GmbH (equiv to LLC) is what you'd ideally get as it means that the business is a separate legal entity to you (important if someone sues you!), but "sole trader" is the easiest option.

 

Apparently "sole trader" is Einzelunternehmen?

https://de.wikipedia.org/wiki/Einzelunternehmen_(Deutschland)

http://www.expatica.com/de/employment/How-to-start-your-own-business-in-Germany_450864.html

 

And you will need to talk to a real accountant / tax consultant. Apparently you have something called the Bundessteuerberaterkammer who might be of help.


In Topic: Steamworks <16?

Today, 06:42 AM

Yeah as above, you (probably) at least need to be a sole proprietor. You will have to check the laws in your country for how you declare income gained from sales.

 

e.g. In my country, to declare income gained from sales or contract-work, you must be a business. So, I am registered as a sole proprietor so that I carry out independent work by myself. This was a quick 10 minute registration on the tax office website for free, and just gives me a "business number" which is required for taxation purposes. There is no legal distinction between myself and this "business" -- if the business earns money then I report it on my personal tax forms, and if the business owes money then I pay it out of my personal bank account.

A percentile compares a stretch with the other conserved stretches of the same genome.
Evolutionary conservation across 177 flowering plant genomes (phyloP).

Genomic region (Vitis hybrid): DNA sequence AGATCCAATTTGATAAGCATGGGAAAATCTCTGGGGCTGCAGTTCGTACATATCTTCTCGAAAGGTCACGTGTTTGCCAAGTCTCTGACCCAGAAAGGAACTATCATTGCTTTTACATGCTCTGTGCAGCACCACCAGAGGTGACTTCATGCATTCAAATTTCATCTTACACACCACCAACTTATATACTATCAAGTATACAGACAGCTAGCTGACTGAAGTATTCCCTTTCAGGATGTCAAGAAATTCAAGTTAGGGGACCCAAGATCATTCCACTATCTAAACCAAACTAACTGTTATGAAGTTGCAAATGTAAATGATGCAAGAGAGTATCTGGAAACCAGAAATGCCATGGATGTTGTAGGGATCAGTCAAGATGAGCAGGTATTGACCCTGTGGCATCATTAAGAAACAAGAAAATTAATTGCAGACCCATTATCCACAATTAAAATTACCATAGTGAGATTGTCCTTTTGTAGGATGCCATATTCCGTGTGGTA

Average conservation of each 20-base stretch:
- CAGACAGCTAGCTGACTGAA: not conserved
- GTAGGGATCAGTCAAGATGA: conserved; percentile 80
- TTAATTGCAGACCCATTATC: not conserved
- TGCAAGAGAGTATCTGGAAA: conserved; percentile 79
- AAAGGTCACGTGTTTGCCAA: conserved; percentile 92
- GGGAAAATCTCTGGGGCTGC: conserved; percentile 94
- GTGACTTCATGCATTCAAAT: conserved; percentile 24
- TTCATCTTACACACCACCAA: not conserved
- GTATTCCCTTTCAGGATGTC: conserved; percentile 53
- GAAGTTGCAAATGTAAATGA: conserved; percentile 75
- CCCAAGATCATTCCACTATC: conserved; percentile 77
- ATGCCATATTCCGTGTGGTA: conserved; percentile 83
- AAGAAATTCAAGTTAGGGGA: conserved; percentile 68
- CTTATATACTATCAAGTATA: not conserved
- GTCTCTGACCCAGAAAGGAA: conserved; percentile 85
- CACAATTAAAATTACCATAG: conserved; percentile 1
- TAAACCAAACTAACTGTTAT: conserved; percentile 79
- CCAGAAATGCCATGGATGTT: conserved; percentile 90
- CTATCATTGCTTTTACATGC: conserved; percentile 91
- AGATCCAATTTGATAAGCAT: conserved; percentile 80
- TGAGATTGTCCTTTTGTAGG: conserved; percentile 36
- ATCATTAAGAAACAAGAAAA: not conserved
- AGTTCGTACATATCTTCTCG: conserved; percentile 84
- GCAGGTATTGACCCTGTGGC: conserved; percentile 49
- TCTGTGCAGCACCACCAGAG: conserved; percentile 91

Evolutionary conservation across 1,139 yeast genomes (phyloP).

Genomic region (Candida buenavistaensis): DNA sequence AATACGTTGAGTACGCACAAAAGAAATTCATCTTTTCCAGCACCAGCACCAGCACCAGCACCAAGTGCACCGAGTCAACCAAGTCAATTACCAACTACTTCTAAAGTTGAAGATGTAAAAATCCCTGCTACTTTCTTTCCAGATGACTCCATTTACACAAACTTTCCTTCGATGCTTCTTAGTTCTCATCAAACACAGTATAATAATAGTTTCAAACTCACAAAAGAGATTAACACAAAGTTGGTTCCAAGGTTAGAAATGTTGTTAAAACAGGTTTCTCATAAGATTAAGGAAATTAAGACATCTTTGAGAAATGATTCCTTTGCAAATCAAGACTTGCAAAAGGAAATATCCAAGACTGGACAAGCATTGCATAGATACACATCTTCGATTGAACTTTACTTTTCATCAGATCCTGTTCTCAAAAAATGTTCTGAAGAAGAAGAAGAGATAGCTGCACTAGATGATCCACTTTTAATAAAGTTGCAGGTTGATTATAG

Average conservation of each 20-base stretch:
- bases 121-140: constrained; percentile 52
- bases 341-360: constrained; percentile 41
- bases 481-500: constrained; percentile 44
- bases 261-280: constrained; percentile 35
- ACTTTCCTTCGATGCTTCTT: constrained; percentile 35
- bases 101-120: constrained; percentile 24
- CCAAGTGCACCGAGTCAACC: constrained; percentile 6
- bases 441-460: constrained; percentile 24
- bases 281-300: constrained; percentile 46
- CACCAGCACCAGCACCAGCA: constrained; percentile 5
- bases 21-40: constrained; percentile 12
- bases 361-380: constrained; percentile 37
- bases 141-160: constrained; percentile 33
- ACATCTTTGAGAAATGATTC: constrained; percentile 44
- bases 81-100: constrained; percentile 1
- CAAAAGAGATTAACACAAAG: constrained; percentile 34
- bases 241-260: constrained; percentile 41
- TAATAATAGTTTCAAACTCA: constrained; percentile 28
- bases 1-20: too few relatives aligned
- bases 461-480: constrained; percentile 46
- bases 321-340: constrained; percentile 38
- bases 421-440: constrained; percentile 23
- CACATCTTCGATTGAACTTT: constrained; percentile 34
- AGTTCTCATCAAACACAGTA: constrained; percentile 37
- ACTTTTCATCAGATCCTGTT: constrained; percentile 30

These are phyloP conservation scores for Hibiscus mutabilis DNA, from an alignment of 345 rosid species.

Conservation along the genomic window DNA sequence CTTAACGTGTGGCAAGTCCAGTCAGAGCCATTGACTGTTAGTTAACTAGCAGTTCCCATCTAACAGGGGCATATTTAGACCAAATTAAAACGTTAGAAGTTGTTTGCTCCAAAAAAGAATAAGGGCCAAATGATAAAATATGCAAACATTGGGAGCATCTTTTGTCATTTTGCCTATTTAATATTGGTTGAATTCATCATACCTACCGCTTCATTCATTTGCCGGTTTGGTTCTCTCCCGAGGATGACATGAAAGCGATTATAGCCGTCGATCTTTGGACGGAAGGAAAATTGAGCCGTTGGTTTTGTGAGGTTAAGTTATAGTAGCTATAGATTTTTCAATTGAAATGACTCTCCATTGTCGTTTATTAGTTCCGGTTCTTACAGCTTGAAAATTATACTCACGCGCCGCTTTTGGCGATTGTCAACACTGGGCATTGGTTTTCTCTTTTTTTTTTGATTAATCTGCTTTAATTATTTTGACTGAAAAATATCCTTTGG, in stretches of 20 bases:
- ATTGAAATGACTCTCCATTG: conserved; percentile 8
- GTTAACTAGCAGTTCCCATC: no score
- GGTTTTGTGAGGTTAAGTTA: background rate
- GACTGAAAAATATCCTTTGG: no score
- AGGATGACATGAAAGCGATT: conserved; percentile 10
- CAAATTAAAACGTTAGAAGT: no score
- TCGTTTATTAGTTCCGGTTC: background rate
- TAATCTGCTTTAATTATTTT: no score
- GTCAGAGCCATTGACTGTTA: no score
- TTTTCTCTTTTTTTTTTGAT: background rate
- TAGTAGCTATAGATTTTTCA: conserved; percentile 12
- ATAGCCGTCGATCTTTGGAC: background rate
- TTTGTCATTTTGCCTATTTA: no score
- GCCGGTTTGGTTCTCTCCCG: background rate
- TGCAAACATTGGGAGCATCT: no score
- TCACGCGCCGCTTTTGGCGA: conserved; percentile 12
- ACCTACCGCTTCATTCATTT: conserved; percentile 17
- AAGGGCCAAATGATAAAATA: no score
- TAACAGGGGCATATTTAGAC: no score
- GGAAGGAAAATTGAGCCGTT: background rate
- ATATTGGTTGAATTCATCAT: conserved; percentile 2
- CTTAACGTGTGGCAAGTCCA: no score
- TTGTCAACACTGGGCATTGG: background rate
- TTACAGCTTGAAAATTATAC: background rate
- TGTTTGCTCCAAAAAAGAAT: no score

If it's not possible for you to register own own sole proprietorship, you may be able to get a family member to do it for you... however, this will impact their own personal taxation situation. For example, they may end up paying more tax on their existing job...

You will have to speak to an accountant within your country to find out the best kind of company/business to create.


In Topic: responsiveness of main game loop designs

Today, 01:28 AM

>> If you accept the argument that there's no need to poll faster than the drawing rate[/size]

 
assuming you update no faster than you poll or render.[/size]
 
just cause you can only draw the screen once every 8 games turns doesn't mean you should let the computer move every turn and only let the user move every 8 game turns.[/size]
 
you have to preserve the fair play of "its my turn, ok, now its your turn, ok now its my turn again."[/size]